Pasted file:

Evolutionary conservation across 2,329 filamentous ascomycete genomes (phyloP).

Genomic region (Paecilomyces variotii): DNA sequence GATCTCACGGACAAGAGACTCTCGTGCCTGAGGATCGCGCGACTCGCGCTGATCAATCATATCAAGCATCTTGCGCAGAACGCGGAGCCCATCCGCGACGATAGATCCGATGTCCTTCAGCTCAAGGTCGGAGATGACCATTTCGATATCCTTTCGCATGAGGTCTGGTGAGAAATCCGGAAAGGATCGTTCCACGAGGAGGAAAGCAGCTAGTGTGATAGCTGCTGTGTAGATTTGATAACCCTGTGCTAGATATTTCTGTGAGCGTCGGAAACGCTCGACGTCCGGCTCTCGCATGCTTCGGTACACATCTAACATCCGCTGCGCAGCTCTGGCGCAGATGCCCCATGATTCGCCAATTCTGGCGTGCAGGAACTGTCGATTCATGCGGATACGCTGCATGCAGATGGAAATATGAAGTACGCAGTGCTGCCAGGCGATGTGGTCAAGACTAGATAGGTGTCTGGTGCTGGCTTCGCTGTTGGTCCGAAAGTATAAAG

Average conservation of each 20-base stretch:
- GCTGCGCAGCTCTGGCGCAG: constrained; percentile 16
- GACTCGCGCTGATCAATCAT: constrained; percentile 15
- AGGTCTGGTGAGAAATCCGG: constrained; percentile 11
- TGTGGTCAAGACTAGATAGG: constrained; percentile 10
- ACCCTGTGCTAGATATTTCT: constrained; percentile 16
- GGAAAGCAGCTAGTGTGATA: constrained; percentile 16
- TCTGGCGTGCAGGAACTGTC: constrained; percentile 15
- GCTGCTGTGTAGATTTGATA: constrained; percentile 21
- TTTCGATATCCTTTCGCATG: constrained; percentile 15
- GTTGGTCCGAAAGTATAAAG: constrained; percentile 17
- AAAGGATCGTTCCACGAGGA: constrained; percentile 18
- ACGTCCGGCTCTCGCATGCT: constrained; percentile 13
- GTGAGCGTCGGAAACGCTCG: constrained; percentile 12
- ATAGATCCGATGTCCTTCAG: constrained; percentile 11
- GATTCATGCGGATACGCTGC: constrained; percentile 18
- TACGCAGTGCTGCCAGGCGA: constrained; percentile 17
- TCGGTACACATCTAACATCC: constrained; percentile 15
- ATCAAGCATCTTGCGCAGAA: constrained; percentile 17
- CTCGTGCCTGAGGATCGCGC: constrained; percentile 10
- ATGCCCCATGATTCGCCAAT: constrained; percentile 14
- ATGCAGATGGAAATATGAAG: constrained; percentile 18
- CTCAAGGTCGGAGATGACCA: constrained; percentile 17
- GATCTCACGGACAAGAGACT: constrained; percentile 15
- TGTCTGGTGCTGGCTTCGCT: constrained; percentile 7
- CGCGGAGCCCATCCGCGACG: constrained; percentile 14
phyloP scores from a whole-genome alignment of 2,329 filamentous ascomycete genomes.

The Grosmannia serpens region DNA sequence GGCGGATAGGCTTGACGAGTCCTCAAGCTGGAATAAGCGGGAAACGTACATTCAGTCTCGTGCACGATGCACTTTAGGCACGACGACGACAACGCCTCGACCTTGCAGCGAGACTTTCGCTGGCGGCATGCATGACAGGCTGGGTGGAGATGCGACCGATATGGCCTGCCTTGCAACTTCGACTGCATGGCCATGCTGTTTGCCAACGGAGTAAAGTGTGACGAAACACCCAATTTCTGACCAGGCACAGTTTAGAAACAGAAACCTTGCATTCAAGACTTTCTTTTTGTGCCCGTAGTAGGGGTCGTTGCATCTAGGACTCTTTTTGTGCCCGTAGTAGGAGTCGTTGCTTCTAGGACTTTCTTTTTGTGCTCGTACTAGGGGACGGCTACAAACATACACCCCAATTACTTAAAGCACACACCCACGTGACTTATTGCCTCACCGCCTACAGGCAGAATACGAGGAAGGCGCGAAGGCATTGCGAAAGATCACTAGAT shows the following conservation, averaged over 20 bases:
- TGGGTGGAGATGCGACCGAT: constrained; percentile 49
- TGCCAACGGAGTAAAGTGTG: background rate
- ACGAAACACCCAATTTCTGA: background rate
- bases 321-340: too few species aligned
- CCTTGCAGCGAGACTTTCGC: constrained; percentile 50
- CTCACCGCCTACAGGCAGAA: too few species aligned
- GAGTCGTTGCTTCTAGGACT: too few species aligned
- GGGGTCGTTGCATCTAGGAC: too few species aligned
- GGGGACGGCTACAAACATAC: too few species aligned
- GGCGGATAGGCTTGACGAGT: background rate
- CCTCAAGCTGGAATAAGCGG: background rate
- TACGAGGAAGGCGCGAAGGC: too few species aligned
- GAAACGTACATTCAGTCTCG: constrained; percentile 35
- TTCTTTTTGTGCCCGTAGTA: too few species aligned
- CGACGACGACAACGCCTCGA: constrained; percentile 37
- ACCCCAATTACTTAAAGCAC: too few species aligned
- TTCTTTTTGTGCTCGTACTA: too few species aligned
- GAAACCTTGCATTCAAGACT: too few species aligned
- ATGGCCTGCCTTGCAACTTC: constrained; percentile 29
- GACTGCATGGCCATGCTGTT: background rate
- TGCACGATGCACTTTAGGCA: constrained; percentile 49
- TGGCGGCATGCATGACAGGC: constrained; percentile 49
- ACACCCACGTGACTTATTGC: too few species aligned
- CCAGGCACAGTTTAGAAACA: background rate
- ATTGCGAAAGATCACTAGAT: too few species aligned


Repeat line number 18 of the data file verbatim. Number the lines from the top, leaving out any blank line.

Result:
- GATTCATGCGGATACGCTGC: constrained; percentile 18